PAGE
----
Outside an inn in Amiens, Edmondo leads students and girls in chorus about the pleasures of youth, while des Grieux enters, despondent (“Tra voi belle”). The others mock him, suggesting he is coming off an ill-starred affair. Just then, a carriage arrives containing Manon, her brother Lescaut, and Geronte, the Treasurer General. Des Grieux falls madly in love with her (“Donna non vidi mai”) and Manon shares his infatuation. When he discovers she is on her way to a convent at the order of her father, he asks that she meet him later. Meanwhile, Geronte convinces Lescaut to help him kidnap Manon. He agrees, dazzled by the old man’s wealth. Edmondo overhears and quickly warns des Grieux, who convinces Manon to escape with him in Geronte’s carriage. Lescaut is not concerned, as he believes Geronte’s wealth will lure Manon away from des Grieux.
Having left the impoverished des Grieux, Manon is now Geronte’s mistress. Lescaut visits her at Geronte’s house, where Manon complains that her new wealth is stultifying and that Geronte is too old and dull. She thinks of des Grieux and the simple life they shared. (“In quelle trine morbide”) Lescaut announces that des Grieux has gotten rich gambling and runs off to find him. Geronte enters with musicians and a dancing master for Manon’s entertainment. After they leave des Grieux enters and reproaches Manon, but she quickly charms away his anger. (“Tu, tu, amore, tu”) Geronte discovers the lovers together and, after being mocked by Manon, leaves in disgrace. Lescaut rushes back to warn them of Geronte, who is coming back with the police. Despite the need to escape, Manon cannot surrender her jewels, and attempts to gather them up in her cloak. The police burst in, find the jewels, and arrest Manon for theft.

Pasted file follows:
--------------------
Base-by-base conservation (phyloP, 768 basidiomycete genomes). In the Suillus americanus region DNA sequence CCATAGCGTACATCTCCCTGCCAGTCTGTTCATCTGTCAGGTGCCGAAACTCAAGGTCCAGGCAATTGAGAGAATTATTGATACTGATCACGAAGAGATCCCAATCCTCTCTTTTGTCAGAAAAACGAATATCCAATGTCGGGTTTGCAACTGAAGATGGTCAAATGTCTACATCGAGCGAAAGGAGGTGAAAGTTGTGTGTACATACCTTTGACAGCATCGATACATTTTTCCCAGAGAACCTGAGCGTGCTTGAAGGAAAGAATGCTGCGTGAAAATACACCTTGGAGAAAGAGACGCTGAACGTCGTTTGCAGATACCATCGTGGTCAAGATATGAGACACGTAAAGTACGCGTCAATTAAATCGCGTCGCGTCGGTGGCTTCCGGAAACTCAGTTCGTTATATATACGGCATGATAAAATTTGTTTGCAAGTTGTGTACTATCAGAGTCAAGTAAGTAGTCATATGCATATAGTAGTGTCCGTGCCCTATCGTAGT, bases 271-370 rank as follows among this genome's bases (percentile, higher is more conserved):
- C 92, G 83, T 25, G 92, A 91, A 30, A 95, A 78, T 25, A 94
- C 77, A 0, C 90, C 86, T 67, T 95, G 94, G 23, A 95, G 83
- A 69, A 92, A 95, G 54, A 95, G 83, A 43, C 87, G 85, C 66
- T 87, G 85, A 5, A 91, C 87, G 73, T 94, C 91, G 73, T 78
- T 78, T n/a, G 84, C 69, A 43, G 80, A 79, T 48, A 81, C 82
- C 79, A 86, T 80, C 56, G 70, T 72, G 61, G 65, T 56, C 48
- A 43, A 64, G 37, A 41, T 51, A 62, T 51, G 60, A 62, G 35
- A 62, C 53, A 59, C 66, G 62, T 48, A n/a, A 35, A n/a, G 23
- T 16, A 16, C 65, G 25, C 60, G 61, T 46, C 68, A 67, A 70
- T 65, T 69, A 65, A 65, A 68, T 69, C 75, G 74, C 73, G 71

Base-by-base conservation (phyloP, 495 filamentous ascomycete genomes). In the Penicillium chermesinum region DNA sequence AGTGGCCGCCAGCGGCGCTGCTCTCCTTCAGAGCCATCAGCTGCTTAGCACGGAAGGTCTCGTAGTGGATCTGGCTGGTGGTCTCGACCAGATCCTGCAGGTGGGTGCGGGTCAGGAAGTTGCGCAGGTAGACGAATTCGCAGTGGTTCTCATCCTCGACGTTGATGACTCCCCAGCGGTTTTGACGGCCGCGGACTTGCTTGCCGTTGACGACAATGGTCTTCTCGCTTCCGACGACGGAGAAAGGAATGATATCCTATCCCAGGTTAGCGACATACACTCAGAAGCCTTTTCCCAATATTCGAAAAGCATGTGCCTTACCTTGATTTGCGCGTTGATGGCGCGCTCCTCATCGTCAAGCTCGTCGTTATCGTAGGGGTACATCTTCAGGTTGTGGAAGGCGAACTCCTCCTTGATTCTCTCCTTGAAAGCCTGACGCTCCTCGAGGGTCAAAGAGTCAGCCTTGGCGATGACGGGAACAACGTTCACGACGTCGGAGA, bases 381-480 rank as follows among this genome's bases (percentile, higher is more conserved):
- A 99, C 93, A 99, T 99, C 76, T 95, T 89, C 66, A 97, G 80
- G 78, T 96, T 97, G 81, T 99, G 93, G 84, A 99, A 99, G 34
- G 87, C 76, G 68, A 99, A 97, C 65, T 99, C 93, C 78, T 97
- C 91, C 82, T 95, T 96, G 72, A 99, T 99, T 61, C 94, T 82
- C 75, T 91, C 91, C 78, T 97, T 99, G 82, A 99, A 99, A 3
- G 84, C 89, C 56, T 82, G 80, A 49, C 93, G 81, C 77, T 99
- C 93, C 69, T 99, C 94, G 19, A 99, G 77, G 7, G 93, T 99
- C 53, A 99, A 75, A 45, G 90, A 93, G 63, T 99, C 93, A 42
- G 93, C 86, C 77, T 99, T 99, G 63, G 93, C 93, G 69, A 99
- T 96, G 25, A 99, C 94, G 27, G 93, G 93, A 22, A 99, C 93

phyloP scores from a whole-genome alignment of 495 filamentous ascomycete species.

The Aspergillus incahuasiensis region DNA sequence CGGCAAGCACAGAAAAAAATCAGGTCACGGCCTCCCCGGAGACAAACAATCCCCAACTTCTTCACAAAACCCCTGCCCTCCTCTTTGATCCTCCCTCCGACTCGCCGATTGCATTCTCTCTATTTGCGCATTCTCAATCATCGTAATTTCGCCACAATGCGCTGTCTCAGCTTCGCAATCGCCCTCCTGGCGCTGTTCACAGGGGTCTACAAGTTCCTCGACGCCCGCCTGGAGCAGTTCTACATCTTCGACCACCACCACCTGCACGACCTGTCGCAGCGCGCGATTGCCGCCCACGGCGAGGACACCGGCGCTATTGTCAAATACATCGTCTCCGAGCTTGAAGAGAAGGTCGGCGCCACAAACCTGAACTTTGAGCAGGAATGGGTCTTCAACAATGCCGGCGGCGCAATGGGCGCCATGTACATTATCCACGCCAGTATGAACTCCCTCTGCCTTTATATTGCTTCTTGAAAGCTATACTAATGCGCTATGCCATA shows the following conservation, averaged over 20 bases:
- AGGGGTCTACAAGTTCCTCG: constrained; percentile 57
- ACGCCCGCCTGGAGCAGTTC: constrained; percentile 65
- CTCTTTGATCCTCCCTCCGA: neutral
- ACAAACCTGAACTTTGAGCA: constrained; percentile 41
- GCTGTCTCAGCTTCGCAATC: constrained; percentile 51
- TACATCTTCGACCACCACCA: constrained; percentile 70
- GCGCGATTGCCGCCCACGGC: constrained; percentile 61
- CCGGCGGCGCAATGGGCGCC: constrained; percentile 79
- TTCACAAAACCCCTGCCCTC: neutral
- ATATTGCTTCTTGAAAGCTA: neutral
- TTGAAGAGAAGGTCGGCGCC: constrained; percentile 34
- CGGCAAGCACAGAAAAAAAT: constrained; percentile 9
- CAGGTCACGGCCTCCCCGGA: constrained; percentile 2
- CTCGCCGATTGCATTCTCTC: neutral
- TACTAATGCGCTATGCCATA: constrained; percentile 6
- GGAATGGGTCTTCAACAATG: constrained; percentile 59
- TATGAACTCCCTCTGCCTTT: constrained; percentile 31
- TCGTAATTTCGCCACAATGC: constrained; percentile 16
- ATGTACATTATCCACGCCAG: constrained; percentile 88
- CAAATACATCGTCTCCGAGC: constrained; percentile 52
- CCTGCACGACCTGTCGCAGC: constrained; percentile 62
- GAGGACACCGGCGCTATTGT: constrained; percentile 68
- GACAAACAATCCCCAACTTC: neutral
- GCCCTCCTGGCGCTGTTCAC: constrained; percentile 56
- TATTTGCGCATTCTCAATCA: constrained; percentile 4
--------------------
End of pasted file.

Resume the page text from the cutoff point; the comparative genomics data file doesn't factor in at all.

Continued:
Manon is being held in Le Havre among prostitutes and is set to be deported to Louisiana. Lescaut and des Grieux arrive with a plan to liberate Manon. Lescaut bribes a guard and des Grieux rushes off to speak with Manon through her bars. The escape plan falls through and Manon is led out on roll call. The crowd flings filthy comments at Manon as her name is called, but Lescaut arouses their compassion for his sister. As the girls are led onto the ship, a devastated des Grieux begs the captain to let him stow away, no matter how undignified his work must be. (“No! No! pazzo son!”) The captain is moved by des Grieux sadness and allows him on board.
Fleeing New Orleans, the victims of intrigue and jealousy, Manon and des Grieux wander a vast desert in search of sanctuary. As night falls, Manon feels herself dying and sends des Grieux away in search of shelter. Alone, she laments her destruction and her poisonous beauty. (“Sola, perduta, abbandonata”) Des Grieux returns to find her on the verge of death. He collapses to the ground, overcome with grief.